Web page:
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Letters to the Editor: More research on Omicron needed

Most recently, a new variant of COVID-19, the Omicron, has spread to many countries around the world in the last few days since it was first identified in Africa.

Letters to the Editor

Sentinel Digital Desk

More research on Omicron needed

Most recently, a new variant of COVID-19, the Omicron, has spread to many countries around the world in the last few days since it was first identified in Africa. A new version of the Omicron was identified in the Netherlands, Denmark and Australia. Many countries have closed their borders and re-imposed travel bans to prevent the spread of the COVID-19. The World Health Organization (WHO) has described Omicron as an alarming variant of COVID-19. The World Health Organization (WHO) has said that this new variant of COVID-19 is more contagious than any other variant of infection. But, it is not yet known for sure whether the patient's condition becomes more serious. Last month, Anthony Fawcett -- a top infectious disease specialist in the United States -- told US President Joe Biden that it would take about two more weeks for transmissibility of Omicron to be clarified and for reliable information to be obtained. According to preliminary data from the World Health Organization (WHO), hospital admissions in South Africa are on the rise. It can take days or even weeks to understand the horrors of Omicron. The Omicron identity has created new fears around the world. These concerns include whether the vaccine is effective against Omicron. Due to such fears, different countries of the world are imposing new travel bans. The WHO says that it is working with experts to understand the potential effects of COVID-19 on other immunizations, including vaccines. The United Kingdom says that an emergency meeting of the G-7 health ministers was convened last month (November 29) to discuss the current situation. The Dutch National Institute for Public Health reports that 13 of the more than 600 passengers traveling from South Africa to Amsterdam in the Netherlands last month were infected with Omicron. They arrived in the Netherlands on two flights. Health Minister Hugo De Jonge said that COVID-19 had been identified in the bodies of 61 passengers on the two flights. The WHO has described Omicron as "worrying". It has already been identified in Australia, Belgium, Britain, Germany, Denmark, Hong Kong, Israel, Italy, the Netherlands, France, Canada and South Africa. Many countries have imposed travel bans or various restrictions on South African countries to prevent the spread of Omicron. We the Indians should also be vigilant and cautious.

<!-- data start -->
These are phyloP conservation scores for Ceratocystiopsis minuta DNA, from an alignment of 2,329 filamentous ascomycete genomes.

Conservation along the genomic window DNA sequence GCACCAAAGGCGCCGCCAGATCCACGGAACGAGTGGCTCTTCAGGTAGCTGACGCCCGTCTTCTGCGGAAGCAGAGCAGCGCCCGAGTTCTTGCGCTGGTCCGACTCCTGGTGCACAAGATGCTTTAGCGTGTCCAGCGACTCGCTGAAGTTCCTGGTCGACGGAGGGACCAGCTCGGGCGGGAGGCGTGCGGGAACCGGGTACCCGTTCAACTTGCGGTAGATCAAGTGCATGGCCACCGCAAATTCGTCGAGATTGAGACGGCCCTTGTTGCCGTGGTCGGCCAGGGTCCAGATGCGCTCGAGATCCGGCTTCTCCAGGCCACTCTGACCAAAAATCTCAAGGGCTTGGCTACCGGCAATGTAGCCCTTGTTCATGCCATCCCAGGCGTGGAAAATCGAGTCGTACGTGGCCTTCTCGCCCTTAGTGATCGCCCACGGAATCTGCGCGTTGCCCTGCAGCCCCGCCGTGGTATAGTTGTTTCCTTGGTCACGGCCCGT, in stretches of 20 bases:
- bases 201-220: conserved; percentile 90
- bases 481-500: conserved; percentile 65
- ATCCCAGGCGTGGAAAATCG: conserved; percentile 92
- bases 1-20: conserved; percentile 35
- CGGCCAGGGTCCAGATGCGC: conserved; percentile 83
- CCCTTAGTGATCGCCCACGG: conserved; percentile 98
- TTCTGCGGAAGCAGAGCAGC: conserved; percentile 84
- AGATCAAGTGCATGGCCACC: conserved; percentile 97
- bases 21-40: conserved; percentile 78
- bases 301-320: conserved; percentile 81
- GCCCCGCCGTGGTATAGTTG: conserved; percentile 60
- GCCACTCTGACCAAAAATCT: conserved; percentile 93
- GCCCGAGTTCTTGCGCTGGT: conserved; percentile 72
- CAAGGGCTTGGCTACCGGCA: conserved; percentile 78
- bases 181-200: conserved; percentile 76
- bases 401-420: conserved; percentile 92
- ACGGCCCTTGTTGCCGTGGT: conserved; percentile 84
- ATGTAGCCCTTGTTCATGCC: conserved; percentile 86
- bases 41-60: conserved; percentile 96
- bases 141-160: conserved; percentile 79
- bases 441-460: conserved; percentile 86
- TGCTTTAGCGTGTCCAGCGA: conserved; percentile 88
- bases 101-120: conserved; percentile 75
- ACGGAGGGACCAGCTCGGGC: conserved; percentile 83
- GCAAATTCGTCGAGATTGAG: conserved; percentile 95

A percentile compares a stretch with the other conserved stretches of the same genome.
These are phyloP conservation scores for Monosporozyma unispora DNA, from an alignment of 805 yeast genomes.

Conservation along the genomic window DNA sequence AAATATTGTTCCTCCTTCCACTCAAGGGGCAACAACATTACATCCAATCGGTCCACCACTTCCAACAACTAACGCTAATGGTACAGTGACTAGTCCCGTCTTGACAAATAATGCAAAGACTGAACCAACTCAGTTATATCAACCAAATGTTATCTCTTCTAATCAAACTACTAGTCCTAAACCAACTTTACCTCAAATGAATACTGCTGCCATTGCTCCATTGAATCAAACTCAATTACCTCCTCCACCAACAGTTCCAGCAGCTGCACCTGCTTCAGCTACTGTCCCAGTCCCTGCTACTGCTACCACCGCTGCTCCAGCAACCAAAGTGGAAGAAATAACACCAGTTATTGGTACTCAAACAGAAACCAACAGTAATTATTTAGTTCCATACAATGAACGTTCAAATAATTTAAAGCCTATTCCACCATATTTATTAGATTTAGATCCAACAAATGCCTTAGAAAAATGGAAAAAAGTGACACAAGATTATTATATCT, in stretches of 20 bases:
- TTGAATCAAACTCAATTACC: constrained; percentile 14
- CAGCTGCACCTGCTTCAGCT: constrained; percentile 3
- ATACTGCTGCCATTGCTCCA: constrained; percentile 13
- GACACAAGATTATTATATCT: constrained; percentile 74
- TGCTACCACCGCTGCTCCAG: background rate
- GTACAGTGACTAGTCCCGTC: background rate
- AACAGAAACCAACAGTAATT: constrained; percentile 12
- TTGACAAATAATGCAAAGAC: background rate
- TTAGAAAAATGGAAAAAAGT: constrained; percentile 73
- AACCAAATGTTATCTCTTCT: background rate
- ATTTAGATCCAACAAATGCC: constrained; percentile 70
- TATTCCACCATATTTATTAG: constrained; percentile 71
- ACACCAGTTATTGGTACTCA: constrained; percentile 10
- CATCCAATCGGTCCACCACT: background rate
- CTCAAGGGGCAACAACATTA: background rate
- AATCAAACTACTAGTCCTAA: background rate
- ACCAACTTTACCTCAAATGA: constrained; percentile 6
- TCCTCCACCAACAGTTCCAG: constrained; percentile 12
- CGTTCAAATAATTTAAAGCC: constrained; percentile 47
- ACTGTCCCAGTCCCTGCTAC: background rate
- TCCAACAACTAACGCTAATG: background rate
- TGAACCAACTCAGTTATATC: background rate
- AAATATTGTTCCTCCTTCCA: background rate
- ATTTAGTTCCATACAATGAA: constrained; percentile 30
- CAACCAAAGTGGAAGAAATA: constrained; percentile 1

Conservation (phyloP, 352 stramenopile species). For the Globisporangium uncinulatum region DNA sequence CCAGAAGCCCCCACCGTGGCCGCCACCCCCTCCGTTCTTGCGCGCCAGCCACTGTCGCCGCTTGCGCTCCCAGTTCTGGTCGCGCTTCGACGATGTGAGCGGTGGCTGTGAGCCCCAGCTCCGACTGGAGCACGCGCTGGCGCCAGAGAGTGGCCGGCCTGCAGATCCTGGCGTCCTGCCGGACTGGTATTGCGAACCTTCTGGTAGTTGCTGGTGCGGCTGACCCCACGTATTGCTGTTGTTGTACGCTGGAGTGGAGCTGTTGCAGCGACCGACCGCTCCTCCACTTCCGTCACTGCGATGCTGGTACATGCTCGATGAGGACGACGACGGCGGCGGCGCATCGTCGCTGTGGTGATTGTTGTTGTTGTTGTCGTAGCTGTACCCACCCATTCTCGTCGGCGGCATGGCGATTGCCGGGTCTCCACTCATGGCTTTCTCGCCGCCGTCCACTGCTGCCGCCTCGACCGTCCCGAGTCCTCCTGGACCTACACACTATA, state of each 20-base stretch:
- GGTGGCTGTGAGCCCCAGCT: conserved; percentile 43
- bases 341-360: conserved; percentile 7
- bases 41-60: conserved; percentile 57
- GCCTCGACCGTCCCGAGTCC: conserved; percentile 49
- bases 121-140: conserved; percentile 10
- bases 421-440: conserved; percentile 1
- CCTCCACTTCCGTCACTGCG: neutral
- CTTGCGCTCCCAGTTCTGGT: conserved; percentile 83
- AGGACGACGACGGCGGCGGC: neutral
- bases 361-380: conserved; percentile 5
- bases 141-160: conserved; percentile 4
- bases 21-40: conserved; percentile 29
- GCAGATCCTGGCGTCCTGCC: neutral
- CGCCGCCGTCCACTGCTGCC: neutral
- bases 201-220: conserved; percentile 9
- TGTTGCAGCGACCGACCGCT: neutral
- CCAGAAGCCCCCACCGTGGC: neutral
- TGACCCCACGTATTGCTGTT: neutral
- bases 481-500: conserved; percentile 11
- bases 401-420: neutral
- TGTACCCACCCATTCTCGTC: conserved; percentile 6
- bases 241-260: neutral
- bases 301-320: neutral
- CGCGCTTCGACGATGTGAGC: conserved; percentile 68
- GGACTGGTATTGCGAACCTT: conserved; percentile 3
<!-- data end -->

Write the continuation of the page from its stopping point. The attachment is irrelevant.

Yours sincerely

Heramba Nath,


Rights of 'Specially Abled'must be respected

It is often seen that the 'Specially Abled' person have to face problems at each stage of their life. The Supreme Court has expressed concern over the plight of these 'differently abled' persons. The Punjab High Court had also delivered a judgement that persons at the helm of affairs must deal with this matter of such 'Disabled persons, must have knowledge of their problems and also of the Disability acts passed by the Parliament. The recent directive of the Supreme Court to the Director General of Civil Aviation to ensure that the handicapped are not asked to remove their prosthetic limbs/calipers during security checks underline the need to recognise the rights of the 'Differently abled' persons.

I had brought to the notice of authorities the difficulties being faced by the 'Disabled persons' during traveling by air and also brought to their notice that the 'Disabled' persons are asked to enter the plane at the last when all passengers already board the plane. Whereas as per the instructions, the Disabled should be allowed to board an airplane first. And in this regard, I have sent a number of reminders to the Civil Aviation authority. But, I am pained at their insensitive attitude. They have no time to reply to the Grievances of the public. What is more, the airlines are supposed to ensure that a 'Disability Awareness Training' is conducted for the new recruits and ensure that periodic refresher courses are conducted for all staffers to reiterate the policies and the 'Standard Operating Procedures' on customer assistance needed for the different types of disabilities. The apex Court's recent ruling further said that lifting a person with disability during air travel or security check up is inhumane. It also held that it should not be done without the consent of the passenger concerned, The SC ruling should go a long way in sensitising the society on the issue of disability. We hail people like scientist (late) Stephen Hawking who was suffering from a neurological disease. Yet, he was an authority in cosmology and also a prominent mathematician. He also won the Noble Prize. It is now up to the passengers to ensure that the draft guidelines are enforced and the dignity of the 'Specially-abled' persons are respected.

Yash Pal Ralhan

Jalandar 144003

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